Saturday, 9 June 2012


This story takes place after the happily-ever-afters of several fairy tales (and we're talking the OLD versions, with all the gruesome stuff included), where the princesses of Cinderella, Snow White, and Sleeping Beauty have become kind of Charlie's Angels/spies/sorceresses/rescuers.

Sounds good, right? That's what I thought, anyway.

Unfortunately, I barely made it through this book. I skim read most of it just so I could be done with it. How could such a great premise be so boring?

What I've done is broken the problems down for you to see what didn't work so that you can keep this in mind for your own writing. I've tried to include only minor spoilers, and hopefully you'll be able to benefit from this post even if you haven't read the book.

Please note these are purely my opinions. I'd also like to mention that the author seems like a great person, and I hate the fact I didn't like this book.

The MC

The main character was Danielle (aka Cinderella). I disliked her immensely. Firstly, she had no personal agenda. She was an empty character. I didn't find her interesting or relatable at all. Also, her stepsisters tried to kill her, they tortured her, they stole her husband and ahem, something else that will be spoilery... and she didn't get the slightest bit rage-y. She didn't want them hurt. She was like Sailor Moon, only it felt like she was more a pushover and annoyingly forgiving rather than kick-butt cool. There was one moment she lost her temper, but then rational thinking came in again and all hopes that the book would get interesting vanished.

Lesson: Don't make your character a perfect, forgiving, sickly sweet character. They're boring, and the reader will only get annoyed.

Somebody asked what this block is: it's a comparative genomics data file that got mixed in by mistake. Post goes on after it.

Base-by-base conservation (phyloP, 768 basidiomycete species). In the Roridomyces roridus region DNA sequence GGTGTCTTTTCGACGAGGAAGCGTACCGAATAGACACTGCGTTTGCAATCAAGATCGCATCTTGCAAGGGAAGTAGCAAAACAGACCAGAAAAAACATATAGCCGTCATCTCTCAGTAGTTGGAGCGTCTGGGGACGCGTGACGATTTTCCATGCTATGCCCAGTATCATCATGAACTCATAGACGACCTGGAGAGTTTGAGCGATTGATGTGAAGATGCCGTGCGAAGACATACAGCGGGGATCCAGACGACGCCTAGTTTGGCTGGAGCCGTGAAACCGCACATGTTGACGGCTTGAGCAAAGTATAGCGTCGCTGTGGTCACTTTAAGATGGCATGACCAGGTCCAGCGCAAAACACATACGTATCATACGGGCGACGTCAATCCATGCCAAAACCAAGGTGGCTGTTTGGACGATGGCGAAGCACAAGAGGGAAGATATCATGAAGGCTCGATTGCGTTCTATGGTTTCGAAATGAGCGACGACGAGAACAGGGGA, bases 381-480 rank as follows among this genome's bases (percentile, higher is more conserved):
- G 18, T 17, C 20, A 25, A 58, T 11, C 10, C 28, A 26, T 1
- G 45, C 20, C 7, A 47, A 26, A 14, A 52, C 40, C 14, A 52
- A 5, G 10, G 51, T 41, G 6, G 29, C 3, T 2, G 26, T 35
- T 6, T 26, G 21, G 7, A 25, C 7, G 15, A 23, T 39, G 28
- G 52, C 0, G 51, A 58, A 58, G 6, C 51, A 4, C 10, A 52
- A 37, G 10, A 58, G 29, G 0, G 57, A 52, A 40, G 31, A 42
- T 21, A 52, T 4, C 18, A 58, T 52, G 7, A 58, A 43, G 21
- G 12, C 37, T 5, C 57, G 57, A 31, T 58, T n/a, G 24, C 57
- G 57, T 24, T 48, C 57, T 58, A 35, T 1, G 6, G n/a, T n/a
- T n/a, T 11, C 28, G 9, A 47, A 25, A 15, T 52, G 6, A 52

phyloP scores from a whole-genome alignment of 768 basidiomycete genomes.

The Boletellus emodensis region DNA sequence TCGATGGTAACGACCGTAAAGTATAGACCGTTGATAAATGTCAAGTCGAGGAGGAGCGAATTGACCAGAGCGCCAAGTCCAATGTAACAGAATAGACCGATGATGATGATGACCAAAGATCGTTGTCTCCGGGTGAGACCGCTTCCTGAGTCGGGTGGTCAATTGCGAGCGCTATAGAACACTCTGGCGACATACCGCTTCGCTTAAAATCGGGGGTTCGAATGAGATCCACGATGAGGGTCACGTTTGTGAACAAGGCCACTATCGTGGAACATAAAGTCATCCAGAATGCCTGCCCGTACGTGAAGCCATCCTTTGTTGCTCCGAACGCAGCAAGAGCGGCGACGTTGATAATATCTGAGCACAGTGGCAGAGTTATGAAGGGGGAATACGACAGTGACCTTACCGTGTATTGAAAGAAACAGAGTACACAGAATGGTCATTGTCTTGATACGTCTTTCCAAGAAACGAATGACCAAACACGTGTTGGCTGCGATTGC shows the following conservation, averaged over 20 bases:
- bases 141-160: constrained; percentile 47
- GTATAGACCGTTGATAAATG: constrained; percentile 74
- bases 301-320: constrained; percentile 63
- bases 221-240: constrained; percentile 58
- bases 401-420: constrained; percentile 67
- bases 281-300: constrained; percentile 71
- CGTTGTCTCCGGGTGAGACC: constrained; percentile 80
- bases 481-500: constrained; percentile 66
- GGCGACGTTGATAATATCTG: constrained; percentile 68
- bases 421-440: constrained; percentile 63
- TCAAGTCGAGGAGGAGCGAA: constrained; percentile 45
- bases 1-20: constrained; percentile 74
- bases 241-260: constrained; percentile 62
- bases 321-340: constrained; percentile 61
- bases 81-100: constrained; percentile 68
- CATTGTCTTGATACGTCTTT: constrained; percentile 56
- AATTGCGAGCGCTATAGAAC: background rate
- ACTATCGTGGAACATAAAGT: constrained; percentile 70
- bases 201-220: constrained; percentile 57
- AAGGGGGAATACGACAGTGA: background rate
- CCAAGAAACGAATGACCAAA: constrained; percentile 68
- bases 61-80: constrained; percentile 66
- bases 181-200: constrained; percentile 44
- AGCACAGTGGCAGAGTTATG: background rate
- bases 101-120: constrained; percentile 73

The Plot

So the prince is kidnapped and the girls have to go to Fairytown to rescue him. Sounds good! Sounds fun! Sounds like a great adventure!

It wasn't.

I've wracked my brain trying to figure out what was wrong. Why wasn't I interested in this? It's so up my alley! They shrank, they rode winged horses, they used swords and magic and all these awesome wa-pow! moves. So why didn't I care?

Partly it was due to the fact that the other two princesses were doing all the super cool stuff, while Danielle did barely anything. But the other part of my problem was there was nothing new. I'd seen all this before. Trolls, fairies, forests... done and done. Sure, there were a few different things in there, but where was that extra something that made it magical?

Lesson: If you have a true and tried setting, make sure you have LOTS of elements that are unique to your story. Also, small details add realism, generates reader interest, and breathes life into your world-building. Think of all the detail that was in the Harry Potter series.


The toilet humour might be refreshing for some, but surely I'm not the only one who found the fart and privy jokes unnecessary and gross? This is a fairy tale book featuring three female characters. I accept that some readers might appreciate the humour. Not me.

Lesson: Think of your target audience!


  1. I like that you mixed a book review with writing advice! I hope you'll do more of these because it's interesting breaking down books from a writer perspective.

    1. Thank you! I plan to make it a regular thing :)

  2. I like walking away with the lessons you gleaned from the book. Reading like a writer is a very interesting and different way to read a book. It's nice seeing someone do it. :D

    1. Thanks! You should try it too, especially on books that you don't particularly like.

  3. OMGOMGOMGOMGOMGOMGOMG at first it sounded SO DAMN COOL but then it turned out it wasn't :( I hate that about some books. But I do have some thoughts now on LAY (June's failed Camp NaNo) that have benefitted from this post. Thank you!